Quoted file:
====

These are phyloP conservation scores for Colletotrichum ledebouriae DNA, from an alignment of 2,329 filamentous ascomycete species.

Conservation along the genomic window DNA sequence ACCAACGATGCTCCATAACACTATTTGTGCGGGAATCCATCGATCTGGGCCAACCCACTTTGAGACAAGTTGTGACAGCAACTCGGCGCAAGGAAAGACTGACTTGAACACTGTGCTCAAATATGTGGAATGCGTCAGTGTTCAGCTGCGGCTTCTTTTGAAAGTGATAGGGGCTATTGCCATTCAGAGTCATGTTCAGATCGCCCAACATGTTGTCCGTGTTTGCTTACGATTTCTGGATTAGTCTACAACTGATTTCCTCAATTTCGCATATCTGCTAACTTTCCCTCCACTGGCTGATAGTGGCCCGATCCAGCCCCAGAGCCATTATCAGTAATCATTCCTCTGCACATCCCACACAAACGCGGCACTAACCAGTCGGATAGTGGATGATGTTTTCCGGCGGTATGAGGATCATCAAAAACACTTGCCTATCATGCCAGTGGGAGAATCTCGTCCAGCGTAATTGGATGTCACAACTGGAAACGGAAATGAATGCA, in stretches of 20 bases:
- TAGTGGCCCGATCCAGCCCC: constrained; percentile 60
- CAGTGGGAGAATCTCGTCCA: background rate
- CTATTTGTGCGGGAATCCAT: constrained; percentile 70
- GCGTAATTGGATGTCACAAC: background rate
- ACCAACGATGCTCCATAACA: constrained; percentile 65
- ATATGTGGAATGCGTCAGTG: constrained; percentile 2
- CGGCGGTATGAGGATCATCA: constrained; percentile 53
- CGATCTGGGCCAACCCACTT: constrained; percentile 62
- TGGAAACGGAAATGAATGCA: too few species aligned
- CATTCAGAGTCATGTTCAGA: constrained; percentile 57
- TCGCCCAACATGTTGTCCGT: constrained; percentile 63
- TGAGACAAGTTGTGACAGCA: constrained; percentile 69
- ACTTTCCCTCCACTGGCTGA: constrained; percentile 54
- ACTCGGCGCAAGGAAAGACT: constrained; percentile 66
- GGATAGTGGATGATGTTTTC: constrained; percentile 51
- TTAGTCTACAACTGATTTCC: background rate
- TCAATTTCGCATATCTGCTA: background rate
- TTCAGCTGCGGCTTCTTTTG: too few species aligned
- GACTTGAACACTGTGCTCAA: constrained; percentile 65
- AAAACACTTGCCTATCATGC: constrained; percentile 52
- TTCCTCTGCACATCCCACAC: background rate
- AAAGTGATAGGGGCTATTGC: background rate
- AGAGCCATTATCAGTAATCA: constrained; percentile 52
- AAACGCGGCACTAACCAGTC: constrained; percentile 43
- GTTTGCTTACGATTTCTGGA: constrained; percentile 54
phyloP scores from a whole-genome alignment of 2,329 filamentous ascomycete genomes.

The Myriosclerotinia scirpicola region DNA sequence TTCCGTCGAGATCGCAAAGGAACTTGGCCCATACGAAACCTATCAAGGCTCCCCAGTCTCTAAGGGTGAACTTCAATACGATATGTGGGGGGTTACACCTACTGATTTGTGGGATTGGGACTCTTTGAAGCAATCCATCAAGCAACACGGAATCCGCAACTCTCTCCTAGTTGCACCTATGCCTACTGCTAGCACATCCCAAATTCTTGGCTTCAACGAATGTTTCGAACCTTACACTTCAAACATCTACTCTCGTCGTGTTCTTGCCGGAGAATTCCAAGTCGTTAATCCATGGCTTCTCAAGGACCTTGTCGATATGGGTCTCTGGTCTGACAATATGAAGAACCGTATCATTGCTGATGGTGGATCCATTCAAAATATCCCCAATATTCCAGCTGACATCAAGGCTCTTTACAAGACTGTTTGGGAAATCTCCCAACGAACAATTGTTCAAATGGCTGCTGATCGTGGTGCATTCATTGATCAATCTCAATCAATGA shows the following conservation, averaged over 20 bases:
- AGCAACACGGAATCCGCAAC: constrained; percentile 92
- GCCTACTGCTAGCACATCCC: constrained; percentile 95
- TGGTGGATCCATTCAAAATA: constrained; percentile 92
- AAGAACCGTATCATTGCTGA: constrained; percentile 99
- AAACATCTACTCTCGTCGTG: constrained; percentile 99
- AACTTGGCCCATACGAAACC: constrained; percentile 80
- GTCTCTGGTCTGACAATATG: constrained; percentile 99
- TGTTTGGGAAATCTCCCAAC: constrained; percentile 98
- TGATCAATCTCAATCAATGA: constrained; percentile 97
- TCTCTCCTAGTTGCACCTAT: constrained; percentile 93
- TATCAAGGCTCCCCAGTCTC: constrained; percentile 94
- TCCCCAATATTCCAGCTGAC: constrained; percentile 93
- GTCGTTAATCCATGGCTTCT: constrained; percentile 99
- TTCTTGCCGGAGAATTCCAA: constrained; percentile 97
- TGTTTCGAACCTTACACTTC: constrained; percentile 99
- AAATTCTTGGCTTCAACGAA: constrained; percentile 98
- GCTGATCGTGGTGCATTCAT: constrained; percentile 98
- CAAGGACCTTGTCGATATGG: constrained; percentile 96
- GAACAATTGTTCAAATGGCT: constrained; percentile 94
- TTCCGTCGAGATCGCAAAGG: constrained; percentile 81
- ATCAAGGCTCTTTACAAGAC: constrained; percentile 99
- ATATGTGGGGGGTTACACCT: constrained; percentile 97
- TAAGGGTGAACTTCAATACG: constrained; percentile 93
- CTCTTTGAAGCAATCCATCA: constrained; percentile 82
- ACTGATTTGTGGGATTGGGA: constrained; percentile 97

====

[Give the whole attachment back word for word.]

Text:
These are phyloP conservation scores for Colletotrichum ledebouriae DNA, from an alignment of 2,329 filamentous ascomycete species.

Conservation along the genomic window DNA sequence ACCAACGATGCTCCATAACACTATTTGTGCGGGAATCCATCGATCTGGGCCAACCCACTTTGAGACAAGTTGTGACAGCAACTCGGCGCAAGGAAAGACTGACTTGAACACTGTGCTCAAATATGTGGAATGCGTCAGTGTTCAGCTGCGGCTTCTTTTGAAAGTGATAGGGGCTATTGCCATTCAGAGTCATGTTCAGATCGCCCAACATGTTGTCCGTGTTTGCTTACGATTTCTGGATTAGTCTACAACTGATTTCCTCAATTTCGCATATCTGCTAACTTTCCCTCCACTGGCTGATAGTGGCCCGATCCAGCCCCAGAGCCATTATCAGTAATCATTCCTCTGCACATCCCACACAAACGCGGCACTAACCAGTCGGATAGTGGATGATGTTTTCCGGCGGTATGAGGATCATCAAAAACACTTGCCTATCATGCCAGTGGGAGAATCTCGTCCAGCGTAATTGGATGTCACAACTGGAAACGGAAATGAATGCA, in stretches of 20 bases:
- TAGTGGCCCGATCCAGCCCC: constrained; percentile 60
- CAGTGGGAGAATCTCGTCCA: background rate
- CTATTTGTGCGGGAATCCAT: constrained; percentile 70
- GCGTAATTGGATGTCACAAC: background rate
- ACCAACGATGCTCCATAACA: constrained; percentile 65
- ATATGTGGAATGCGTCAGTG: constrained; percentile 2
- CGGCGGTATGAGGATCATCA: constrained; percentile 53
- CGATCTGGGCCAACCCACTT: constrained; percentile 62
- TGGAAACGGAAATGAATGCA: too few species aligned
- CATTCAGAGTCATGTTCAGA: constrained; percentile 57
- TCGCCCAACATGTTGTCCGT: constrained; percentile 63
- TGAGACAAGTTGTGACAGCA: constrained; percentile 69
- ACTTTCCCTCCACTGGCTGA: constrained; percentile 54
- ACTCGGCGCAAGGAAAGACT: constrained; percentile 66
- GGATAGTGGATGATGTTTTC: constrained; percentile 51
- TTAGTCTACAACTGATTTCC: background rate
- TCAATTTCGCATATCTGCTA: background rate
- TTCAGCTGCGGCTTCTTTTG: too few species aligned
- GACTTGAACACTGTGCTCAA: constrained; percentile 65
- AAAACACTTGCCTATCATGC: constrained; percentile 52
- TTCCTCTGCACATCCCACAC: background rate
- AAAGTGATAGGGGCTATTGC: background rate
- AGAGCCATTATCAGTAATCA: constrained; percentile 52
- AAACGCGGCACTAACCAGTC: constrained; percentile 43
- GTTTGCTTACGATTTCTGGA: constrained; percentile 54
phyloP scores from a whole-genome alignment of 2,329 filamentous ascomycete genomes.

The Myriosclerotinia scirpicola region DNA sequence TTCCGTCGAGATCGCAAAGGAACTTGGCCCATACGAAACCTATCAAGGCTCCCCAGTCTCTAAGGGTGAACTTCAATACGATATGTGGGGGGTTACACCTACTGATTTGTGGGATTGGGACTCTTTGAAGCAATCCATCAAGCAACACGGAATCCGCAACTCTCTCCTAGTTGCACCTATGCCTACTGCTAGCACATCCCAAATTCTTGGCTTCAACGAATGTTTCGAACCTTACACTTCAAACATCTACTCTCGTCGTGTTCTTGCCGGAGAATTCCAAGTCGTTAATCCATGGCTTCTCAAGGACCTTGTCGATATGGGTCTCTGGTCTGACAATATGAAGAACCGTATCATTGCTGATGGTGGATCCATTCAAAATATCCCCAATATTCCAGCTGACATCAAGGCTCTTTACAAGACTGTTTGGGAAATCTCCCAACGAACAATTGTTCAAATGGCTGCTGATCGTGGTGCATTCATTGATCAATCTCAATCAATGA shows the following conservation, averaged over 20 bases:
- AGCAACACGGAATCCGCAAC: constrained; percentile 92
- GCCTACTGCTAGCACATCCC: constrained; percentile 95
- TGGTGGATCCATTCAAAATA: constrained; percentile 92
- AAGAACCGTATCATTGCTGA: constrained; percentile 99
- AAACATCTACTCTCGTCGTG: constrained; percentile 99
- AACTTGGCCCATACGAAACC: constrained; percentile 80
- GTCTCTGGTCTGACAATATG: constrained; percentile 99
- TGTTTGGGAAATCTCCCAAC: constrained; percentile 98
- TGATCAATCTCAATCAATGA: constrained; percentile 97
- TCTCTCCTAGTTGCACCTAT: constrained; percentile 93
- TATCAAGGCTCCCCAGTCTC: constrained; percentile 94
- TCCCCAATATTCCAGCTGAC: constrained; percentile 93
- GTCGTTAATCCATGGCTTCT: constrained; percentile 99
- TTCTTGCCGGAGAATTCCAA: constrained; percentile 97
- TGTTTCGAACCTTACACTTC: constrained; percentile 99
- AAATTCTTGGCTTCAACGAA: constrained; percentile 98
- GCTGATCGTGGTGCATTCAT: constrained; percentile 98
- CAAGGACCTTGTCGATATGG: constrained; percentile 96
- GAACAATTGTTCAAATGGCT: constrained; percentile 94
- TTCCGTCGAGATCGCAAAGG: constrained; percentile 81
- ATCAAGGCTCTTTACAAGAC: constrained; percentile 99
- ATATGTGGGGGGTTACACCT: constrained; percentile 97
- TAAGGGTGAACTTCAATACG: constrained; percentile 93
- CTCTTTGAAGCAATCCATCA: constrained; percentile 82
- ACTGATTTGTGGGATTGGGA: constrained; percentile 97